The youngest of thestep-children, Henry Winchcombe, is the least well-documented.  He was baptisedat Frampton on 8th February 1763[47] and ismentioned in family Wills from 1767[48], 1768[49],1778[50], 1780[51]and 1824[52].  Hehad a son, also called Henry, who was born at Llanbadoc[53],Monm. in 1790[54] [55][56]and who founded a large dynasty of Winchcombes, several with Phillimore astheir middle name.  Henry (1790) gave the Census enumerator of 1851 theinformation that he was born at Llanbadoc but there is no record of his baptismthere, nor at Usk, the town whose west bank lies in Llanbadoc parish.  There isa letter from Henry Hicks to Nathaniel Winchcombe II, prior to the surnamechange of 1801, in which he fears that a relative, ‘H.W.’ – presumably Henry(1763) – will be thinking of returning to England if money is not sent[57].

The mother of Henry (1790)is unidentified.  Henry (1790) married Ann, the daughter of John and CatherineDavies, at Swansea, 25th July 1812[58]. Davies, another mill-owner, lived at Abergwili.  This Carmarthenshire villagecontains the former palace of the bishops of St Davids, in whose dioceseClodock was located until 1852[59].  AWinchcombe connection could have come about if Henry (1763) had accompaniedSparkes there on ecclesiastical business, married a local girl, and then moved,either temporarily or permanently, to Llanbadoc, while retaining the family’slinks with Abergwili.  This, however, is a theory that requires furtherinvestigation.

David Robins
1st August 2011

 


 

 



IGI = International Genealogical Index

[1] IGI

[2] Monumental inscription to Nathaniel Winchcombe, St.Mary’s Parish Church, Frampton-on-Severn

[4] IGI

[5] Monumental inscription to Nathaniel Winchcombe, St.Mary’s Parish Church, Frampton-on-Severn

[6] IGI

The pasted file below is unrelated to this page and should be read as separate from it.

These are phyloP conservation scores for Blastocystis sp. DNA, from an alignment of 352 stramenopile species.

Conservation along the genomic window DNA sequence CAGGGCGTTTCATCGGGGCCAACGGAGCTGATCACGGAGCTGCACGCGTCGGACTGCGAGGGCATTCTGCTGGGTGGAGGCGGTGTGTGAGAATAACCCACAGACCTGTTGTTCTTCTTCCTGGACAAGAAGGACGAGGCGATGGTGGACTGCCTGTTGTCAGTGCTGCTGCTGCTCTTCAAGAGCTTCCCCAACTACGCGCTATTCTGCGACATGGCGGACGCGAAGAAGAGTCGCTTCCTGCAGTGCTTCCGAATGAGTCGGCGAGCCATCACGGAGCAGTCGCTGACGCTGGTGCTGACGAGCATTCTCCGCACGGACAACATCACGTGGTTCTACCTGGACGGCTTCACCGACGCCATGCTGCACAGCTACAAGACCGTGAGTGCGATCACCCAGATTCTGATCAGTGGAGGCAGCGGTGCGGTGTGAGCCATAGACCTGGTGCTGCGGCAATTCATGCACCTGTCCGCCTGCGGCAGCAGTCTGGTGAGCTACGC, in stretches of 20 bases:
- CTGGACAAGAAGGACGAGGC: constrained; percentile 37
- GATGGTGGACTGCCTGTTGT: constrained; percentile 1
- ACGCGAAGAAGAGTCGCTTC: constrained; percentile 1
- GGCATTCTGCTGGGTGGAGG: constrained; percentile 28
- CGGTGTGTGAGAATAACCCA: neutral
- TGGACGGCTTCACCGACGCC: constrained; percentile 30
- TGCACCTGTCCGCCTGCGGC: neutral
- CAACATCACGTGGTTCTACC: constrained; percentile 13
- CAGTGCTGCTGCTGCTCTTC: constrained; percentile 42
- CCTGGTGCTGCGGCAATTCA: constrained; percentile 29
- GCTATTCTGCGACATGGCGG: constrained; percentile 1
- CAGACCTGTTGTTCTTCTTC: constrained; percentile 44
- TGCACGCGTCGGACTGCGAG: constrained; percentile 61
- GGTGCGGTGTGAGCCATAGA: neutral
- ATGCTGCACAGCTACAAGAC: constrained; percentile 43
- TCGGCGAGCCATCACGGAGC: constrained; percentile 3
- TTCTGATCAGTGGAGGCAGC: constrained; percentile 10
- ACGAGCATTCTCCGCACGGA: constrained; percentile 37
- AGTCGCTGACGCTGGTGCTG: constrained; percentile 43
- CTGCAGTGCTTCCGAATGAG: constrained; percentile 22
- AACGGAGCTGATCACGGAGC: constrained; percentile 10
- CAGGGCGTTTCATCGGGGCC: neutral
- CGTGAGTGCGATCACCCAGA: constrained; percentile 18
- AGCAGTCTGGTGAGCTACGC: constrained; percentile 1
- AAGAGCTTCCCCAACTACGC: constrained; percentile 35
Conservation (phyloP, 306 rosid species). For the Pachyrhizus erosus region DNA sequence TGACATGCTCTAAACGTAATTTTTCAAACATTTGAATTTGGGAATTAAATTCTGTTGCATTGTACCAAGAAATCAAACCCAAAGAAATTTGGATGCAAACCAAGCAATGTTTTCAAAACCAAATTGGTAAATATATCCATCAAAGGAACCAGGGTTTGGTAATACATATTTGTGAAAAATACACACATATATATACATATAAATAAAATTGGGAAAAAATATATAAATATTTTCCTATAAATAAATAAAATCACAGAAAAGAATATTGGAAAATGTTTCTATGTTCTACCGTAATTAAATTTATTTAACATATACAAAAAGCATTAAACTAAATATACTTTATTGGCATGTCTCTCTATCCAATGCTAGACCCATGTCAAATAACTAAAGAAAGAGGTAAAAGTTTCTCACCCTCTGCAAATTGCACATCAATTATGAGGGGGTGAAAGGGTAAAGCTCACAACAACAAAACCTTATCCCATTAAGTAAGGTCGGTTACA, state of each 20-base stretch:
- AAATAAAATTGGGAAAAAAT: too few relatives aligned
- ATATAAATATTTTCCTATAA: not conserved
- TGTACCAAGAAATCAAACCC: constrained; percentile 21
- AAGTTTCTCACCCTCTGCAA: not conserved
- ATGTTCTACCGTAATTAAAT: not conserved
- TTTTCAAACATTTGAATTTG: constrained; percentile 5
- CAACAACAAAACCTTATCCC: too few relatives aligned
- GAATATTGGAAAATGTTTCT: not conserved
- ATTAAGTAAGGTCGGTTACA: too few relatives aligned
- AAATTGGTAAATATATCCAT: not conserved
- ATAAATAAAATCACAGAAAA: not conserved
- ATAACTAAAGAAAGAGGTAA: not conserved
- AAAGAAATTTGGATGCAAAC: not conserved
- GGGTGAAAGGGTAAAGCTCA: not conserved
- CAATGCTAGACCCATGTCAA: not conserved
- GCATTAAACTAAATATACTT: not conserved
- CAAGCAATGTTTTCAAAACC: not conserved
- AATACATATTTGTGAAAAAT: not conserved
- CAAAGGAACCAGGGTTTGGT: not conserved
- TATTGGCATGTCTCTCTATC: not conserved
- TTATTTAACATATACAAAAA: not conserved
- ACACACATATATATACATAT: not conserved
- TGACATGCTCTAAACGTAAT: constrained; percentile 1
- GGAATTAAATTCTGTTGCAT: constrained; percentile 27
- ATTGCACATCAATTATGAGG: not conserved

[7] Monumental inscription to Nathaniel Clifford, St.Mary’s Parish Church, Frampton-on-Severn

[8] Burke’s Landed Gentry, 1952 edition

[9] IGI

[11] IGI

[12] Kurt Ganzl: 13 Sep 2009

[13] Pedigree at Frampton Court (viewed 8 Jul 2009)

[15] IGI

[16] IGI

[17] IGI

[18] IGI

[19] IGI

[20] Pedigree at Frampton Court (viewed 8 Jul 2009)

[21] Foster, Joseph (1888), Alumni Oxonienses: TheMembers of the University of Oxford 1715-1886, Parker & Co., Oxford

[22] Calculated from Foster, Joseph (1888), AlumniOxonienses: The Members of the University of Oxford 1715-1886, Parker &Co., Oxford

[23] IGI

[24] Foster, Joseph (1888), Alumni Oxonienses: TheMembers of the University of Oxford 1715-1886, Parker & Co., Oxford

[25] IGI

[26] Foster, Joseph (1888), Alumni Oxonienses: TheMembers of the University of Oxford 1715-1886, Parker & Co., Oxford

[27] IGI

[28] Marriage register (Herefordshire Record Office)

[33] Monumental inscription, St. Michael & All AngelsParish Church, Eastington

[34] BMD index at Ancestry.co.uk

[37] Monumental inscription, St. Michael & All AngelsParish Church, Eastington

[38] Hardwicke’s Marriage Act

[39] IGI

[41] IGI

[42] Foster, Joseph (1888), Alumni Oxonienses: TheMembers of the University of Oxford 1715-1886, Parker & Co., Oxford

[43] IGI

[46] Kurt Ganzl: 13 Sep 2009

[47] IGI

[50] Kurt Ganzl: 13 Sep 2009

[53] 1851 Census

[54] Calculation from 1851 Census

[55] Calculation from Cambrian Index Online: 29 Jul 1870

[56] Jill Collier: 17 Oct 2009

[57] Clifford papers (Gloucestershire Record Office,D149)

[58] Jean Day at Genes Reunited